• If moisturizer makes your skin feel better, apply to the area. If moisturizer does not provide relief, or is irritating, do not apply.
  • You will shed flakes of skin throughout the healing process. Be careful that you don’t start a ‘scratch fest’ while buffing off old skin.
  • Have a “wellness buddy,” someone that you can promise you will not scratch or pick beyond what is reasonable. Then report to them. Having a partner or roommate as your ‘wellness buddy’ can be helpful because they can help you calm down when you are in the middle of a scratch fest.
  • Distract yourself. Play a video game, type up an email, squeeze a stress ball or play with play-dough. Do something that keeps your hands busy.
  • Antihistamines can help with the itch. Atarax, Zyrtec, and Benadryl can be prescribed at a higher-than-usual dose, if needed. Check with your doctor.
  • Some find baths to be helpful and comforting. Just be careful baths are not too hot. Heat can feel comforting at first, but increased blood flow to the skin can induce burning and itching.

Survival Guide

The purpose of this survival guide is to share tips that have helped veterans who have been or who are going through RSS.  This is not to be taken as medical advice, just the personal experiences of other people who have been there.  We still don’t know what can help speed up the withdrawal process, but these suggestions might help you keep as comfortable and healthy as possible during the process. Not everything will help everyone. Everyone’s skin is different and there is no one thing or one product for everyone. Listen to your body and use what you find helps you the most. What one may love to use, another can not tolerate so spot test everything to avoid a full body irritation.  ITSAN highly recommends all RSS sufferers to find a supportive doctor to help them through the withdrawal process.

1. Moisturizers. Some people cannot tolerate any moisturizer during withdrawal – especially in certain stages of withdrawal, but here are the moisturizers many of our forum members like to use.  Please spot test everything to make sure the skin can tolerate the moisturizers or soaps and remember to only try one new thing at a time. Also note that the skin may accept something for a while and then become irritated at another stage of withdrawal when the same product is applied. Most people find emollients, ointments or balms made with simple ingredients to be more comfortable than creams or lotions.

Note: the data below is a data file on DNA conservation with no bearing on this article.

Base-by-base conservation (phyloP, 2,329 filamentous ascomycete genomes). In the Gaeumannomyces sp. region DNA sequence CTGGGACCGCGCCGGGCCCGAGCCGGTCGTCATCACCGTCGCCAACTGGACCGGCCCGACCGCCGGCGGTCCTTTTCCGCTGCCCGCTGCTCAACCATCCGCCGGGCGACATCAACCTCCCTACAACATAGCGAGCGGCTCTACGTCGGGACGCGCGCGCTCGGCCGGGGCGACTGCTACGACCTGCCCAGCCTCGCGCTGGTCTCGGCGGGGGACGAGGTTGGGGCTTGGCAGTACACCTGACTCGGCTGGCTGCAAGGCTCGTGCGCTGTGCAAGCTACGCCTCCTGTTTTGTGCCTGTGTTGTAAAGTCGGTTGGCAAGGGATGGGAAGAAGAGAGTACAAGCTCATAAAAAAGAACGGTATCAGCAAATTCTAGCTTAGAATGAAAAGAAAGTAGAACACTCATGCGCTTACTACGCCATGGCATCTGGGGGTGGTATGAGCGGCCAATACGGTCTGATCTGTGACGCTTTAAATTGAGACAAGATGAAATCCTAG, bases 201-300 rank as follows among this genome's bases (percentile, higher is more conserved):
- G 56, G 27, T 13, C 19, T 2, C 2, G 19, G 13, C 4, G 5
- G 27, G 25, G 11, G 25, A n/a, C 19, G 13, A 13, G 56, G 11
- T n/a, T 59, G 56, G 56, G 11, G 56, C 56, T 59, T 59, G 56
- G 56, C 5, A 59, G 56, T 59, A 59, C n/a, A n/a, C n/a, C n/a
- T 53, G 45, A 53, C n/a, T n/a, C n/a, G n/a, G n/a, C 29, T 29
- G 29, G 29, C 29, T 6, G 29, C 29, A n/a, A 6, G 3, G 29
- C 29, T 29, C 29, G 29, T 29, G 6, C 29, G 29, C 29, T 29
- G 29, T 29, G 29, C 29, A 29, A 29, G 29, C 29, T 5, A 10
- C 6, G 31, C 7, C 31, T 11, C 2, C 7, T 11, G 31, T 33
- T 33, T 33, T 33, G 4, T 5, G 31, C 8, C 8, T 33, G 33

• Vaseline
  • Lemongrass Balm and Zinc Balm (available on Etsy from The Home Apothecary)
  • Jojoba oil
  • Hemp oil
  • Coconut oil
  • Sunflower oil
  • Palm shortening
  • Egyptian magic (often available at Costco)
  • Zinc oxide (Desitin)
  • Sudocrem
  • Castor oil
  • Bee all natural products
  • Medicine Mama’s Bee Magic
  • Manuka honey ( a natural anti-bacterial)
  • Shea butter
  • Renew lotion
  • Olive oil
  • Avocado oil
  • Beef tallow
  • Theraplex Emollient or Barrier Balm

  • Switch to non-detergent soaps and shampoos
  • Dr. Bronner’s mild baby soap
  • “Free and Clear” Shampoo and Conditioner (by Vanicream)
  • Vanicream Bar Soap
  • Vanicream Liquid hand soap
  • Shea butter soap bars
  • Olive oil soap bars
  • African black soap
  • Dove
  • Aveeno oatmeal soap
  • Burt’s Bees baby wash
  • Coconut-based soaps (Kirk’s)
  • Apple Valley natural soap and shampoo bars
  • Apple cider vinegar can also be used as a hair wash

2. Baths. The skin can be so sensitive during RSS, some members can not tolerate being submerged in water, and instead prefer sponge baths or using wipes for personal cleansing. For those who get comfort from the tub, the following products can be added to the bath water. Be prepared to discontinue any of these measures if they cause further irritation or discomfort.